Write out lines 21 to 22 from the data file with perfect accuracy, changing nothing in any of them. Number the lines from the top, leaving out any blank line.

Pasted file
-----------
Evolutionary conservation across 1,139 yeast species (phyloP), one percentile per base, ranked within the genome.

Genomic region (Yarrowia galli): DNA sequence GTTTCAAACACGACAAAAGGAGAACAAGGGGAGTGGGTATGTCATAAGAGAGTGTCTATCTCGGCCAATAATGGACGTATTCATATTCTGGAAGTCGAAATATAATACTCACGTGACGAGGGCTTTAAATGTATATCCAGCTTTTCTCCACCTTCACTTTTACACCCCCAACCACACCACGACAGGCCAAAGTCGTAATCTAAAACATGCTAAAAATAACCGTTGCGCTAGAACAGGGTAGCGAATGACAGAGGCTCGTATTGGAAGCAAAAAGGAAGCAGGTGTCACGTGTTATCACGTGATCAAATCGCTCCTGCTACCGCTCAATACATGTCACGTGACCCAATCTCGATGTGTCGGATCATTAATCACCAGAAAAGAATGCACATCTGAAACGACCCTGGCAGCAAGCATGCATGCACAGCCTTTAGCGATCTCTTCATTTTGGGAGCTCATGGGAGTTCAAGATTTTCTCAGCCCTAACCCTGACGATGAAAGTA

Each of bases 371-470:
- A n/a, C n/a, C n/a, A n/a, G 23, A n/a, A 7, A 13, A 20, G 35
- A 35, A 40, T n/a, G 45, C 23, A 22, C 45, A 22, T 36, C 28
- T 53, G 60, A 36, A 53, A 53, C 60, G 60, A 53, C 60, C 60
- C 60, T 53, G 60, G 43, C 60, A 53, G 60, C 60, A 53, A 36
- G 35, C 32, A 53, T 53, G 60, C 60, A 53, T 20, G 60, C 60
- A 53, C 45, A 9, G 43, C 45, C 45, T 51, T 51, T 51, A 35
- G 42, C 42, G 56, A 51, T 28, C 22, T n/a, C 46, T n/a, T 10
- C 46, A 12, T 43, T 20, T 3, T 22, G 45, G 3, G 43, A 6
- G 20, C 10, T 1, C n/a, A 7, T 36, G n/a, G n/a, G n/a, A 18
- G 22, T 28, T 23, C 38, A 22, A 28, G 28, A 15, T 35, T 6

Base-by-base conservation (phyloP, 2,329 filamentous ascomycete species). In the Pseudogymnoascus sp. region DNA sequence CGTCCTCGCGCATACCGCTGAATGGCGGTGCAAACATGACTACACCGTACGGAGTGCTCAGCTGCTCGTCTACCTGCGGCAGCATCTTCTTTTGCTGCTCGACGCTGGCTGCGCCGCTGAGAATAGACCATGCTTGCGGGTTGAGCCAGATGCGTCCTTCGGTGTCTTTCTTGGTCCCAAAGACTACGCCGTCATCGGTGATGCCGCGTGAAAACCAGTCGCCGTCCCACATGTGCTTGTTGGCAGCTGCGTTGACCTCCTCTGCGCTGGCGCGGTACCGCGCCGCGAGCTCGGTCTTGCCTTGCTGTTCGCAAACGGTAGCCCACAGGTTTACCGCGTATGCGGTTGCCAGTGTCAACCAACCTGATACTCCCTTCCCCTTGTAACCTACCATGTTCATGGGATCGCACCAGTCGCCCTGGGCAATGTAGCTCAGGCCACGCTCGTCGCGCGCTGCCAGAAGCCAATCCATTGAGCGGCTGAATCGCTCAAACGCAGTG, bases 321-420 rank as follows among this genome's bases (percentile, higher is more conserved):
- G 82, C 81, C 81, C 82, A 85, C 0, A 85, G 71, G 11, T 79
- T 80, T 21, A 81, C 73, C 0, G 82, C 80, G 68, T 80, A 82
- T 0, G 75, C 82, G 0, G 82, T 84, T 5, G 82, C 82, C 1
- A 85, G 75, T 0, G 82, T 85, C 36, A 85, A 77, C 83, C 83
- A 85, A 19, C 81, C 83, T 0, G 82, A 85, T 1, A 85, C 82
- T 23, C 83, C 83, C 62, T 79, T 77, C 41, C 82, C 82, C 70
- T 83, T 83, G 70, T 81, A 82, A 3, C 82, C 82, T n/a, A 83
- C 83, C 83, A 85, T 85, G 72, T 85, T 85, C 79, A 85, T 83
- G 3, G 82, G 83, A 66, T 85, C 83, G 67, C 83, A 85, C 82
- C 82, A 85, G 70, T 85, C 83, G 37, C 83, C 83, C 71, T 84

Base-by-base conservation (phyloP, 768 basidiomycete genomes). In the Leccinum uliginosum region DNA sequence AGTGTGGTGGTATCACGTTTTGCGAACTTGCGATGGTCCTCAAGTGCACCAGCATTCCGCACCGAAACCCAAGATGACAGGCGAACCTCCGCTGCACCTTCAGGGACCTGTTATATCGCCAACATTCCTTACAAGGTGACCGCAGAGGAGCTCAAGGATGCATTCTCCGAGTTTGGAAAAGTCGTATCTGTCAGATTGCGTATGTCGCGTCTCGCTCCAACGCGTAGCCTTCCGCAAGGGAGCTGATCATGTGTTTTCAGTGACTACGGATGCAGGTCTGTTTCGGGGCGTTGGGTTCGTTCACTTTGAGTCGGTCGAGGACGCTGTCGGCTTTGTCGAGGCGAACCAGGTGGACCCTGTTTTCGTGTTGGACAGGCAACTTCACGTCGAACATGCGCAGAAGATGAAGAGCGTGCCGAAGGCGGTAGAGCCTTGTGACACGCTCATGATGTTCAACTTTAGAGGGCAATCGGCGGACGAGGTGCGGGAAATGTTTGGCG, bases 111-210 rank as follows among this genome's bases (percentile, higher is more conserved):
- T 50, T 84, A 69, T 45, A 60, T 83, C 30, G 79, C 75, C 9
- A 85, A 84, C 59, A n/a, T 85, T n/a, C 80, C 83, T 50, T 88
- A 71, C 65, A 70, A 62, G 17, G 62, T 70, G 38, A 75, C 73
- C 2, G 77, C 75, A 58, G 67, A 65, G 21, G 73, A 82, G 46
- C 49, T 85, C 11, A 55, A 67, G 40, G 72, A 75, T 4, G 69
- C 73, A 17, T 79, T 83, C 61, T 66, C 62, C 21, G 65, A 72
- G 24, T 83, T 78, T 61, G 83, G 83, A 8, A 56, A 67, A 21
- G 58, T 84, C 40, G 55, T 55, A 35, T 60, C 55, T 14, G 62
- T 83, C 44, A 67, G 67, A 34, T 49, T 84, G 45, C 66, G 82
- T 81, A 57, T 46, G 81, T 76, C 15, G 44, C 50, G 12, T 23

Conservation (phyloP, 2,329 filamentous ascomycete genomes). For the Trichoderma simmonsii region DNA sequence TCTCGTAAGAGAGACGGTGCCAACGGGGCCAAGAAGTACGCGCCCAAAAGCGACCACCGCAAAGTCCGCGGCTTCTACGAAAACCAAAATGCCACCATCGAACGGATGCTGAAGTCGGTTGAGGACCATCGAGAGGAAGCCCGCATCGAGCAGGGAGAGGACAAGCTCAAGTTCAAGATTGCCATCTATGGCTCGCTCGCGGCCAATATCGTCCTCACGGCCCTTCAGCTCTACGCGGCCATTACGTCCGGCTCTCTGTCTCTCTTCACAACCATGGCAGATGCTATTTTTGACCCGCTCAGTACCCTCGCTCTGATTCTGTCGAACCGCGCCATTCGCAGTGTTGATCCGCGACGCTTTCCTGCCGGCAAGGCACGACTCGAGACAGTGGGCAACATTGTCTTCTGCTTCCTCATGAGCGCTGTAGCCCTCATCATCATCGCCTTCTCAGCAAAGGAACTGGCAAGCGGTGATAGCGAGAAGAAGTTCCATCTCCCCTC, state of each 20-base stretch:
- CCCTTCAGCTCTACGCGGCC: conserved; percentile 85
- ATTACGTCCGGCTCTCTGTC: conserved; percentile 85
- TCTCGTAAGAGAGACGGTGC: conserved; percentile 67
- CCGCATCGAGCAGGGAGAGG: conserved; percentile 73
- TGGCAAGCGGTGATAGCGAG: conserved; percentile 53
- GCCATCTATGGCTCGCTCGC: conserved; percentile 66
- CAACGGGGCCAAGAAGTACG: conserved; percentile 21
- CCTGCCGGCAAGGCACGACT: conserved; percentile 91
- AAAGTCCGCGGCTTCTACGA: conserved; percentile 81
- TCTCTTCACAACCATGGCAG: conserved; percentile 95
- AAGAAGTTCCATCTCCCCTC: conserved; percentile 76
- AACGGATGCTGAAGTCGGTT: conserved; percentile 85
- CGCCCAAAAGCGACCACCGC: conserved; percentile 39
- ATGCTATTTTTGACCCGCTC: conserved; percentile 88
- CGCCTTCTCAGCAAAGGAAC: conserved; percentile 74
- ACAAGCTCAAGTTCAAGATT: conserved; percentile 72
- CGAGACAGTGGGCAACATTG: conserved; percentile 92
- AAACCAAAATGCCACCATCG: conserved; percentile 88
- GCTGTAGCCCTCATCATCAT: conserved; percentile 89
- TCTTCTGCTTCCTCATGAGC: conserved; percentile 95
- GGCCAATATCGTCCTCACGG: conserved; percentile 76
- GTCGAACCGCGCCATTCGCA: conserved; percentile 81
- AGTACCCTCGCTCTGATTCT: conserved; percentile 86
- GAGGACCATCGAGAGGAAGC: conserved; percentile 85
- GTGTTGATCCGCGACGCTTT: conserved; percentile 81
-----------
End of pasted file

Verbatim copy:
- T 83, T 83, G 70, T 81, A 82, A 3, C 82, C 82, T n/a, A 83
- C 83, C 83, A 85, T 85, G 72, T 85, T 85, C 79, A 85, T 83